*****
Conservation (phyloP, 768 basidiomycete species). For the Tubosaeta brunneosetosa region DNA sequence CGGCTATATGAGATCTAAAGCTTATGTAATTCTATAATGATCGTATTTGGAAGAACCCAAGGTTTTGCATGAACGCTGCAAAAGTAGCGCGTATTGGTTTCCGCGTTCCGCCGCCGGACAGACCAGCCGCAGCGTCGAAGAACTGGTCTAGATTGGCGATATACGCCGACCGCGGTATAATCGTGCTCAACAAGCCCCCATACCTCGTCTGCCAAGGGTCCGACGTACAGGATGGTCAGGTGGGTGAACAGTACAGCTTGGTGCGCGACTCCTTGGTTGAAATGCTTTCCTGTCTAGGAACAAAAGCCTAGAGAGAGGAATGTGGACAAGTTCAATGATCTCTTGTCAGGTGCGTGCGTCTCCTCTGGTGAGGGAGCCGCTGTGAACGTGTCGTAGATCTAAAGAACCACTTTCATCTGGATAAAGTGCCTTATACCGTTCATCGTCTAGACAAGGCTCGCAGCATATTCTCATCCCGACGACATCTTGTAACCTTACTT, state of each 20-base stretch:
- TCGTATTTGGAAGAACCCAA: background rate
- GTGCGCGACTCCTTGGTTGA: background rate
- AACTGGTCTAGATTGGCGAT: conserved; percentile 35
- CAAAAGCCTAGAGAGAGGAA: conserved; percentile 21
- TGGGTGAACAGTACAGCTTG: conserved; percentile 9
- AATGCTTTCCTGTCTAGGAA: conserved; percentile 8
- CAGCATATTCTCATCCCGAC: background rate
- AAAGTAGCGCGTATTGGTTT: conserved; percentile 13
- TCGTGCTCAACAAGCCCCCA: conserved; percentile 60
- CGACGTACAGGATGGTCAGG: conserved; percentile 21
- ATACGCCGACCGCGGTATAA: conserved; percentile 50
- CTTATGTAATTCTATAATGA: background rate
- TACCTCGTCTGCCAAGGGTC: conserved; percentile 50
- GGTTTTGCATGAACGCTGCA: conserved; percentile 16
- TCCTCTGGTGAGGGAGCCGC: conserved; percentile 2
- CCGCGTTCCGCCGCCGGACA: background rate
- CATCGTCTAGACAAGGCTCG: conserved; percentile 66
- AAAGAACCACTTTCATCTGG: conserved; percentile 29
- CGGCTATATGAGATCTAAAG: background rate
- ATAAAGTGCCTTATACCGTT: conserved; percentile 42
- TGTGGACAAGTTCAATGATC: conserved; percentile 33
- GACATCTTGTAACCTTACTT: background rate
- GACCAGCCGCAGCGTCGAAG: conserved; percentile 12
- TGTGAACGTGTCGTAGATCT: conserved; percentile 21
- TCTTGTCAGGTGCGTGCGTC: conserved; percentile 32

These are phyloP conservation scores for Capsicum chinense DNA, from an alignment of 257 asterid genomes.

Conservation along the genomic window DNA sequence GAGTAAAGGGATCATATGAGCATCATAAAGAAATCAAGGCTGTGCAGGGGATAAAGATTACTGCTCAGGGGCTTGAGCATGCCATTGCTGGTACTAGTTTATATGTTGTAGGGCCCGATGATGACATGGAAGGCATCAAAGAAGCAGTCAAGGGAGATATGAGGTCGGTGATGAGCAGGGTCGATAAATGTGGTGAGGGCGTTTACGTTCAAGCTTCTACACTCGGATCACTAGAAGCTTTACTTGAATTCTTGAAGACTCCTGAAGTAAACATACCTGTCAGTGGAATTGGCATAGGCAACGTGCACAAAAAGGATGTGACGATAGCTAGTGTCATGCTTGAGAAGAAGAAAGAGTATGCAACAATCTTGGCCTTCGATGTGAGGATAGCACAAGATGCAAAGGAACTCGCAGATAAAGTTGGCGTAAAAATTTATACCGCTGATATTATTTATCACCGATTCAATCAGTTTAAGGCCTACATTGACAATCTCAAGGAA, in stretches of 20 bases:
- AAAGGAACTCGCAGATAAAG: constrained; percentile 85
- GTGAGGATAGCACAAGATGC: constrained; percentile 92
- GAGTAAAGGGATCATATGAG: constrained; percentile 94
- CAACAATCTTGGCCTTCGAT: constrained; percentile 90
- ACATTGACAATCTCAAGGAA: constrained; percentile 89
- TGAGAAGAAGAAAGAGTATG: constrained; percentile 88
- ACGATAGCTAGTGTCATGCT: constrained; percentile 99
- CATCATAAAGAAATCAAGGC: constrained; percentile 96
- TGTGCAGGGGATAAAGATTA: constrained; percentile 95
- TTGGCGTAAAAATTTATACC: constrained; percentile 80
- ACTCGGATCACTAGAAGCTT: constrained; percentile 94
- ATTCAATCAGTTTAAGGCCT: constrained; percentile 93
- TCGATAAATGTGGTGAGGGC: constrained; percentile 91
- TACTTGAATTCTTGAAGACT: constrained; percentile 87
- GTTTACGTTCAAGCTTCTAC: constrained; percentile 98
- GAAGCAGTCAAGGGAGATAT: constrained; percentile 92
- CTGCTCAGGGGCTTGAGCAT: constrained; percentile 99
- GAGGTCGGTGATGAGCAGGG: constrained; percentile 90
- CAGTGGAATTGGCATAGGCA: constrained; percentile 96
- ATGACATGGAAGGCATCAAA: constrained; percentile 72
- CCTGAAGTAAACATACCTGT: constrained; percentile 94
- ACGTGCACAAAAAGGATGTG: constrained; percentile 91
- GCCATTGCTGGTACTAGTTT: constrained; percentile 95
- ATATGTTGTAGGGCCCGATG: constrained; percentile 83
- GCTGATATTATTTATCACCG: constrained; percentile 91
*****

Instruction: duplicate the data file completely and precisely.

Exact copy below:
Conservation (phyloP, 768 basidiomycete species). For the Tubosaeta brunneosetosa region DNA sequence CGGCTATATGAGATCTAAAGCTTATGTAATTCTATAATGATCGTATTTGGAAGAACCCAAGGTTTTGCATGAACGCTGCAAAAGTAGCGCGTATTGGTTTCCGCGTTCCGCCGCCGGACAGACCAGCCGCAGCGTCGAAGAACTGGTCTAGATTGGCGATATACGCCGACCGCGGTATAATCGTGCTCAACAAGCCCCCATACCTCGTCTGCCAAGGGTCCGACGTACAGGATGGTCAGGTGGGTGAACAGTACAGCTTGGTGCGCGACTCCTTGGTTGAAATGCTTTCCTGTCTAGGAACAAAAGCCTAGAGAGAGGAATGTGGACAAGTTCAATGATCTCTTGTCAGGTGCGTGCGTCTCCTCTGGTGAGGGAGCCGCTGTGAACGTGTCGTAGATCTAAAGAACCACTTTCATCTGGATAAAGTGCCTTATACCGTTCATCGTCTAGACAAGGCTCGCAGCATATTCTCATCCCGACGACATCTTGTAACCTTACTT, state of each 20-base stretch:
- TCGTATTTGGAAGAACCCAA: background rate
- GTGCGCGACTCCTTGGTTGA: background rate
- AACTGGTCTAGATTGGCGAT: conserved; percentile 35
- CAAAAGCCTAGAGAGAGGAA: conserved; percentile 21
- TGGGTGAACAGTACAGCTTG: conserved; percentile 9
- AATGCTTTCCTGTCTAGGAA: conserved; percentile 8
- CAGCATATTCTCATCCCGAC: background rate
- AAAGTAGCGCGTATTGGTTT: conserved; percentile 13
- TCGTGCTCAACAAGCCCCCA: conserved; percentile 60
- CGACGTACAGGATGGTCAGG: conserved; percentile 21
- ATACGCCGACCGCGGTATAA: conserved; percentile 50
- CTTATGTAATTCTATAATGA: background rate
- TACCTCGTCTGCCAAGGGTC: conserved; percentile 50
- GGTTTTGCATGAACGCTGCA: conserved; percentile 16
- TCCTCTGGTGAGGGAGCCGC: conserved; percentile 2
- CCGCGTTCCGCCGCCGGACA: background rate
- CATCGTCTAGACAAGGCTCG: conserved; percentile 66
- AAAGAACCACTTTCATCTGG: conserved; percentile 29
- CGGCTATATGAGATCTAAAG: background rate
- ATAAAGTGCCTTATACCGTT: conserved; percentile 42
- TGTGGACAAGTTCAATGATC: conserved; percentile 33
- GACATCTTGTAACCTTACTT: background rate
- GACCAGCCGCAGCGTCGAAG: conserved; percentile 12
- TGTGAACGTGTCGTAGATCT: conserved; percentile 21
- TCTTGTCAGGTGCGTGCGTC: conserved; percentile 32

These are phyloP conservation scores for Capsicum chinense DNA, from an alignment of 257 asterid genomes.

Conservation along the genomic window DNA sequence GAGTAAAGGGATCATATGAGCATCATAAAGAAATCAAGGCTGTGCAGGGGATAAAGATTACTGCTCAGGGGCTTGAGCATGCCATTGCTGGTACTAGTTTATATGTTGTAGGGCCCGATGATGACATGGAAGGCATCAAAGAAGCAGTCAAGGGAGATATGAGGTCGGTGATGAGCAGGGTCGATAAATGTGGTGAGGGCGTTTACGTTCAAGCTTCTACACTCGGATCACTAGAAGCTTTACTTGAATTCTTGAAGACTCCTGAAGTAAACATACCTGTCAGTGGAATTGGCATAGGCAACGTGCACAAAAAGGATGTGACGATAGCTAGTGTCATGCTTGAGAAGAAGAAAGAGTATGCAACAATCTTGGCCTTCGATGTGAGGATAGCACAAGATGCAAAGGAACTCGCAGATAAAGTTGGCGTAAAAATTTATACCGCTGATATTATTTATCACCGATTCAATCAGTTTAAGGCCTACATTGACAATCTCAAGGAA, in stretches of 20 bases:
- AAAGGAACTCGCAGATAAAG: constrained; percentile 85
- GTGAGGATAGCACAAGATGC: constrained; percentile 92
- GAGTAAAGGGATCATATGAG: constrained; percentile 94
- CAACAATCTTGGCCTTCGAT: constrained; percentile 90
- ACATTGACAATCTCAAGGAA: constrained; percentile 89
- TGAGAAGAAGAAAGAGTATG: constrained; percentile 88
- ACGATAGCTAGTGTCATGCT: constrained; percentile 99
- CATCATAAAGAAATCAAGGC: constrained; percentile 96
- TGTGCAGGGGATAAAGATTA: constrained; percentile 95
- TTGGCGTAAAAATTTATACC: constrained; percentile 80
- ACTCGGATCACTAGAAGCTT: constrained; percentile 94
- ATTCAATCAGTTTAAGGCCT: constrained; percentile 93
- TCGATAAATGTGGTGAGGGC: constrained; percentile 91
- TACTTGAATTCTTGAAGACT: constrained; percentile 87
- GTTTACGTTCAAGCTTCTAC: constrained; percentile 98
- GAAGCAGTCAAGGGAGATAT: constrained; percentile 92
- CTGCTCAGGGGCTTGAGCAT: constrained; percentile 99
- GAGGTCGGTGATGAGCAGGG: constrained; percentile 90
- CAGTGGAATTGGCATAGGCA: constrained; percentile 96
- ATGACATGGAAGGCATCAAA: constrained; percentile 72
- CCTGAAGTAAACATACCTGT: constrained; percentile 94
- ACGTGCACAAAAAGGATGTG: constrained; percentile 91
- GCCATTGCTGGTACTAGTTT: constrained; percentile 95
- ATATGTTGTAGGGCCCGATG: constrained; percentile 83
- GCTGATATTATTTATCACCG: constrained; percentile 91